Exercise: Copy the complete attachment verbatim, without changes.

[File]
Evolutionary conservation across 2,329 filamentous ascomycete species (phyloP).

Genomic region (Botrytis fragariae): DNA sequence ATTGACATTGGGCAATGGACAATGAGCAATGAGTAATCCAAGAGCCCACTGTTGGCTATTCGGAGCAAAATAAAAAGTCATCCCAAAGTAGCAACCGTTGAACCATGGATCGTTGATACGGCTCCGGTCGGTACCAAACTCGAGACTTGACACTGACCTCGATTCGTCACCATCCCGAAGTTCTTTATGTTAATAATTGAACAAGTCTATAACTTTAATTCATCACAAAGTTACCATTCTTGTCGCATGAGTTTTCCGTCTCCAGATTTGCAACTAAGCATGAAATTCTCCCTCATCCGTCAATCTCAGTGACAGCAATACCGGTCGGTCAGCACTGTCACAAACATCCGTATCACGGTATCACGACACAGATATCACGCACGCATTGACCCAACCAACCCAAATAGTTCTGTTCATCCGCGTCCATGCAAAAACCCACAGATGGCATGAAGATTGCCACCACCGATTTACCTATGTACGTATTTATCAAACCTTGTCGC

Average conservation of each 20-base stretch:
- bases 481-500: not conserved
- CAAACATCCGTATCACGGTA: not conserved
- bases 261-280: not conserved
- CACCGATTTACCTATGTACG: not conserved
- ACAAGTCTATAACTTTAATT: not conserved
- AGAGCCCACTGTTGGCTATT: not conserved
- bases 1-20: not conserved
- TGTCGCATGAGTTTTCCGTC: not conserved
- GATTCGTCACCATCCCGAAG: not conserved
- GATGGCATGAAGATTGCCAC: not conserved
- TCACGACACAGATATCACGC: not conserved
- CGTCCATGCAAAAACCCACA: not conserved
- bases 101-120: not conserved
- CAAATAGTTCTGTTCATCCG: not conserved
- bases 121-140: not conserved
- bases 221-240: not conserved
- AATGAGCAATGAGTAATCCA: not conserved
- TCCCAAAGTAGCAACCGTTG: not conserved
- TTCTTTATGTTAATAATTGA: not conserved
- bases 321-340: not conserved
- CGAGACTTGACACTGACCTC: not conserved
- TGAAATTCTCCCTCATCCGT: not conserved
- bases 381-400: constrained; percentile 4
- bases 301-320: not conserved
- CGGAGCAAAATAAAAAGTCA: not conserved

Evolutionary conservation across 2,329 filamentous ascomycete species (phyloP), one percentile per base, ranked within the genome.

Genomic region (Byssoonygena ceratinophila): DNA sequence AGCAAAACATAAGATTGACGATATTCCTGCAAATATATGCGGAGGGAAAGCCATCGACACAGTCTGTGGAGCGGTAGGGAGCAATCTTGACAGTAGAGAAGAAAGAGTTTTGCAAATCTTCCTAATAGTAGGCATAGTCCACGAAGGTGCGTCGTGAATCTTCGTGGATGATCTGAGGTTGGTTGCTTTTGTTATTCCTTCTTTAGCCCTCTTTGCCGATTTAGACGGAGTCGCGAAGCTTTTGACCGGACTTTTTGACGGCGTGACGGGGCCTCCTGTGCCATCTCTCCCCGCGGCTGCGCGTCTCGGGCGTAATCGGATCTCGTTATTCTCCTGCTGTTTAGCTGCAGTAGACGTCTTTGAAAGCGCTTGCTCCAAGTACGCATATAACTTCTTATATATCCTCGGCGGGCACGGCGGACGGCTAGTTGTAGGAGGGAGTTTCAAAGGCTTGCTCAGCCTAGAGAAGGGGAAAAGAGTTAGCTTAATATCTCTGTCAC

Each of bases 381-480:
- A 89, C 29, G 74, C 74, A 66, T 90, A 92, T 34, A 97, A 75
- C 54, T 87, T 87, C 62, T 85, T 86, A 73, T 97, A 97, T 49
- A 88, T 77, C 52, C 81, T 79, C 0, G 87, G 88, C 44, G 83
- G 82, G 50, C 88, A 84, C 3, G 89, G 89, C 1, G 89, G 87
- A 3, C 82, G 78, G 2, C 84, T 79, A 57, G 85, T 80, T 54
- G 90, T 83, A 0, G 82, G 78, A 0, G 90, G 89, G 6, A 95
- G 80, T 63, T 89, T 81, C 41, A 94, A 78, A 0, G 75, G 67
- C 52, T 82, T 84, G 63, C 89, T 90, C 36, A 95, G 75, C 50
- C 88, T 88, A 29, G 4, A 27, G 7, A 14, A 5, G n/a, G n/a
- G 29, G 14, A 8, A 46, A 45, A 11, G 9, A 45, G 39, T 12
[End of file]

Evolutionary conservation across 2,329 filamentous ascomycete species (phyloP).

Genomic region (Botrytis fragariae): DNA sequence ATTGACATTGGGCAATGGACAATGAGCAATGAGTAATCCAAGAGCCCACTGTTGGCTATTCGGAGCAAAATAAAAAGTCATCCCAAAGTAGCAACCGTTGAACCATGGATCGTTGATACGGCTCCGGTCGGTACCAAACTCGAGACTTGACACTGACCTCGATTCGTCACCATCCCGAAGTTCTTTATGTTAATAATTGAACAAGTCTATAACTTTAATTCATCACAAAGTTACCATTCTTGTCGCATGAGTTTTCCGTCTCCAGATTTGCAACTAAGCATGAAATTCTCCCTCATCCGTCAATCTCAGTGACAGCAATACCGGTCGGTCAGCACTGTCACAAACATCCGTATCACGGTATCACGACACAGATATCACGCACGCATTGACCCAACCAACCCAAATAGTTCTGTTCATCCGCGTCCATGCAAAAACCCACAGATGGCATGAAGATTGCCACCACCGATTTACCTATGTACGTATTTATCAAACCTTGTCGC

Average conservation of each 20-base stretch:
- bases 481-500: not conserved
- CAAACATCCGTATCACGGTA: not conserved
- bases 261-280: not conserved
- CACCGATTTACCTATGTACG: not conserved
- ACAAGTCTATAACTTTAATT: not conserved
- AGAGCCCACTGTTGGCTATT: not conserved
- bases 1-20: not conserved
- TGTCGCATGAGTTTTCCGTC: not conserved
- GATTCGTCACCATCCCGAAG: not conserved
- GATGGCATGAAGATTGCCAC: not conserved
- TCACGACACAGATATCACGC: not conserved
- CGTCCATGCAAAAACCCACA: not conserved
- bases 101-120: not conserved
- CAAATAGTTCTGTTCATCCG: not conserved
- bases 121-140: not conserved
- bases 221-240: not conserved
- AATGAGCAATGAGTAATCCA: not conserved
- TCCCAAAGTAGCAACCGTTG: not conserved
- TTCTTTATGTTAATAATTGA: not conserved
- bases 321-340: not conserved
- CGAGACTTGACACTGACCTC: not conserved
- TGAAATTCTCCCTCATCCGT: not conserved
- bases 381-400: constrained; percentile 4
- bases 301-320: not conserved
- CGGAGCAAAATAAAAAGTCA: not conserved

Evolutionary conservation across 2,329 filamentous ascomycete species (phyloP), one percentile per base, ranked within the genome.

Genomic region (Byssoonygena ceratinophila): DNA sequence AGCAAAACATAAGATTGACGATATTCCTGCAAATATATGCGGAGGGAAAGCCATCGACACAGTCTGTGGAGCGGTAGGGAGCAATCTTGACAGTAGAGAAGAAAGAGTTTTGCAAATCTTCCTAATAGTAGGCATAGTCCACGAAGGTGCGTCGTGAATCTTCGTGGATGATCTGAGGTTGGTTGCTTTTGTTATTCCTTCTTTAGCCCTCTTTGCCGATTTAGACGGAGTCGCGAAGCTTTTGACCGGACTTTTTGACGGCGTGACGGGGCCTCCTGTGCCATCTCTCCCCGCGGCTGCGCGTCTCGGGCGTAATCGGATCTCGTTATTCTCCTGCTGTTTAGCTGCAGTAGACGTCTTTGAAAGCGCTTGCTCCAAGTACGCATATAACTTCTTATATATCCTCGGCGGGCACGGCGGACGGCTAGTTGTAGGAGGGAGTTTCAAAGGCTTGCTCAGCCTAGAGAAGGGGAAAAGAGTTAGCTTAATATCTCTGTCAC

Each of bases 381-480:
- A 89, C 29, G 74, C 74, A 66, T 90, A 92, T 34, A 97, A 75
- C 54, T 87, T 87, C 62, T 85, T 86, A 73, T 97, A 97, T 49
- A 88, T 77, C 52, C 81, T 79, C 0, G 87, G 88, C 44, G 83
- G 82, G 50, C 88, A 84, C 3, G 89, G 89, C 1, G 89, G 87
- A 3, C 82, G 78, G 2, C 84, T 79, A 57, G 85, T 80, T 54
- G 90, T 83, A 0, G 82, G 78, A 0, G 90, G 89, G 6, A 95
- G 80, T 63, T 89, T 81, C 41, A 94, A 78, A 0, G 75, G 67
- C 52, T 82, T 84, G 63, C 89, T 90, C 36, A 95, G 75, C 50
- C 88, T 88, A 29, G 4, A 27, G 7, A 14, A 5, G n/a, G n/a
- G 29, G 14, A 8, A 46, A 45, A 11, G 9, A 45, G 39, T 12